The Eurasian Lynx (Lynx lynx) is a medium-sized wild cat: a feline mammal. It is a felid.
The Eurasian Lynx has short reddish or brown fur in summer and thick, silky silver-grey to greyish-brown fur in winter, with a long grey and white ruff. Its underbelly, neck and chin are white. Its fur has black spots, although some Lynxes have dark-brown stripes on their forehead and back. It has black tufts of hair on its ears. It has powerful long legs with large webbed, furred paws to enable it to swim and to walk on snowy ground. It has a bobbed tail with a black tip.
It grows to 80-130 centimetres (31-51 inches) long and 60-75 centimetres (24-30 inches) to shoulder height. Its tail measures 11-24 centimetres (4-10 inches) long.
The Eurasian Lynx is native to northern, central, and eastern Europe, central Asia, Siberia, the Tibetan Plateau, and the Himalayan mountains. It prefers temperate forests and rugged country.
It can mew, hiss, growl, and purr.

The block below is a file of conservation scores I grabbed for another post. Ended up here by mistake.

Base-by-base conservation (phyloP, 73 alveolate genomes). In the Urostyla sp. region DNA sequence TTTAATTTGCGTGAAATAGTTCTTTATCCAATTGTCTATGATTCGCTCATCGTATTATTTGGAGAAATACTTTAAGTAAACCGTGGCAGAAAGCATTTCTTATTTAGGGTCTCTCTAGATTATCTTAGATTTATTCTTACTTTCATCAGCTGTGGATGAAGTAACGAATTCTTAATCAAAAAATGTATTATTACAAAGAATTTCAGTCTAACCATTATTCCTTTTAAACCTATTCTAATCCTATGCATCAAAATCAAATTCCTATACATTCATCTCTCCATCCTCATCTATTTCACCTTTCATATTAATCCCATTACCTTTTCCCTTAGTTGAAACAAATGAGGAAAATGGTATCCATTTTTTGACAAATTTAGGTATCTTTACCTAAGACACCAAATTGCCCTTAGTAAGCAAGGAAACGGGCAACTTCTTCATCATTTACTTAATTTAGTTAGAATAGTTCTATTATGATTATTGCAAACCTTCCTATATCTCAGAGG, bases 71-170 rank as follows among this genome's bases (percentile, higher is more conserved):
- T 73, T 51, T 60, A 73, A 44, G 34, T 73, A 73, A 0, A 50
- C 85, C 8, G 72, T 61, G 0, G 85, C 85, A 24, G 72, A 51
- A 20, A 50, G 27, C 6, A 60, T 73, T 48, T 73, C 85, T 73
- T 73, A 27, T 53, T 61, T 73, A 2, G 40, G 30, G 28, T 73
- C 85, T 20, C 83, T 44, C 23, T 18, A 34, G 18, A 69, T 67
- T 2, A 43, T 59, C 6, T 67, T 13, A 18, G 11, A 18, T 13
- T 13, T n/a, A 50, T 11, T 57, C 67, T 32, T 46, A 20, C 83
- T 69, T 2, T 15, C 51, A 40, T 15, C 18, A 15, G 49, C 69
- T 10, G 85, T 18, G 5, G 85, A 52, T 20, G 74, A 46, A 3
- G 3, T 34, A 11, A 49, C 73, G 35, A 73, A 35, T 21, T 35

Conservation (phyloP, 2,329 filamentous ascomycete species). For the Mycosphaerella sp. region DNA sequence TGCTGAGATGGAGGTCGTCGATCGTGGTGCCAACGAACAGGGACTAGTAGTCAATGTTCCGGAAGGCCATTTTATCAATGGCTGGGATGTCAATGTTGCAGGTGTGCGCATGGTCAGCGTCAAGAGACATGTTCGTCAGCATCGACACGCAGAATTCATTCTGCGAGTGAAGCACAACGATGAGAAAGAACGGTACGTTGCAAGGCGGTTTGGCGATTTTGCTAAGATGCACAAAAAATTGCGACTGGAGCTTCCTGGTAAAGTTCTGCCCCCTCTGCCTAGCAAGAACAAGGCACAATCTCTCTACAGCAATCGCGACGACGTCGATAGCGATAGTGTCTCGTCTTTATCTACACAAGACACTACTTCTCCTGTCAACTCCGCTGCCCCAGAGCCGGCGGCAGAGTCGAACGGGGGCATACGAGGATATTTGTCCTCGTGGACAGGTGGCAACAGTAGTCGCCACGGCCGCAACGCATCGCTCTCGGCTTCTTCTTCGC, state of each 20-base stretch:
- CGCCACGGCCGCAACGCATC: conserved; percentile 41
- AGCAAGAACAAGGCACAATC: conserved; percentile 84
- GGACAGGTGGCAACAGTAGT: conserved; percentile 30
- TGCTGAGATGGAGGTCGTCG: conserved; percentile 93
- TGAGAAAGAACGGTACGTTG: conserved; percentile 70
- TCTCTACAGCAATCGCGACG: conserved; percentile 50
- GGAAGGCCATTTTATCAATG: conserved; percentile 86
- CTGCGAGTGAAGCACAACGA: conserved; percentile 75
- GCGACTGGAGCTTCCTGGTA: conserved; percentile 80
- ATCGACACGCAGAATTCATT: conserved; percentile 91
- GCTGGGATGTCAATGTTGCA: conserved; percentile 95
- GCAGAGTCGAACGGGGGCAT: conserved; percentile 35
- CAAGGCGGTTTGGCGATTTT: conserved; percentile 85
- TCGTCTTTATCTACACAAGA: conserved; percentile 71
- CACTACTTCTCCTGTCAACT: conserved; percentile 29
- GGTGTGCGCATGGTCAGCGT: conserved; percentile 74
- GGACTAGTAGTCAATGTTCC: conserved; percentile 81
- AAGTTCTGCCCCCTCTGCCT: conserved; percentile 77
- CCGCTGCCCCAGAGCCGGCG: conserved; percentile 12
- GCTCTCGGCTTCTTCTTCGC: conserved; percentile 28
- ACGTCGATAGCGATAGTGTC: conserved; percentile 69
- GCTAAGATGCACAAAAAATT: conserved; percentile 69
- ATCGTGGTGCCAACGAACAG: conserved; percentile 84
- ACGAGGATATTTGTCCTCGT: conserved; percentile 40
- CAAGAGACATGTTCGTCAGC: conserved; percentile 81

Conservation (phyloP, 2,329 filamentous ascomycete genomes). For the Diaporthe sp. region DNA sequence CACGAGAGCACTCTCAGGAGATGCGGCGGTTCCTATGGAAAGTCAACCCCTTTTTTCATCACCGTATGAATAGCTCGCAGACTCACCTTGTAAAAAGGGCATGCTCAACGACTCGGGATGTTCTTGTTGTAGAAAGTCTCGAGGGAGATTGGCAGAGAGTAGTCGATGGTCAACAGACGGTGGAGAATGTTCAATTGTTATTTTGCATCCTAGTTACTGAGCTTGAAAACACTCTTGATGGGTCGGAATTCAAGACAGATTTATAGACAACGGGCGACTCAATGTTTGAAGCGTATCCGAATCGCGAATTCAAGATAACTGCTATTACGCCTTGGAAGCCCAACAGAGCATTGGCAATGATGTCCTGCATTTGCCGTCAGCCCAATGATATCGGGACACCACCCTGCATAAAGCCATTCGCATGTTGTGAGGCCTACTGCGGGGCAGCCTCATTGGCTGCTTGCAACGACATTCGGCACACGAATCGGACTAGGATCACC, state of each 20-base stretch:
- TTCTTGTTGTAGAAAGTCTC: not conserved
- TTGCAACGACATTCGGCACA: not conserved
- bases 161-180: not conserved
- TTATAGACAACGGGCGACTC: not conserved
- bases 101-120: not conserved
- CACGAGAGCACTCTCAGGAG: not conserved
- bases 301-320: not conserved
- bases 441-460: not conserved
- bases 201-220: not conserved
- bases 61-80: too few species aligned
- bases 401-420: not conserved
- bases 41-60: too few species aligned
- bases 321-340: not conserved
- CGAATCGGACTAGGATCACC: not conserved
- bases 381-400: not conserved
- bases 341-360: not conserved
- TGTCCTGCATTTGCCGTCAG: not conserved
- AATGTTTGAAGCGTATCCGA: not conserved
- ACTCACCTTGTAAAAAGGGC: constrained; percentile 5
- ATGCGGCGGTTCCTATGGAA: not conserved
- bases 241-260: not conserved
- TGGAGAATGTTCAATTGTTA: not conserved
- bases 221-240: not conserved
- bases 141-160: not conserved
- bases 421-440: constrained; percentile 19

It is a secretive animal, and it is nocturnal (active at night) or crepuscular (active at dawn and dusk). During the day, it sleeps in a well-hidden place, such as a thicket.
It eats mammals and birds, such as hares, rabbits, squirrels, foxes, boars, deers, and grouse. It stalks its prey.
The female Eurasian Lynx makes a den in a secluded location, usually underneath a tree. The den is lined with feathers, fur, and grass.
The female is pregnant for 67-74 days, before giving birth to 1-4 young, called kittens. The kittens are born blind, and they open their eyes after 10-12 days. They have plain greyish-brown fur, and gain their colouring at around 11 weeks. They leave the den after 6-7 weeks, but stay close to their mother until they are about 10 months old.
The Eurasian Lynx lives, on average, for 20 years in captivity.
Photographer: Martina Nicolls
Martina Nicolls: SIMILAR BUT DIFFERENT IN THE ANIMAL KINGDOM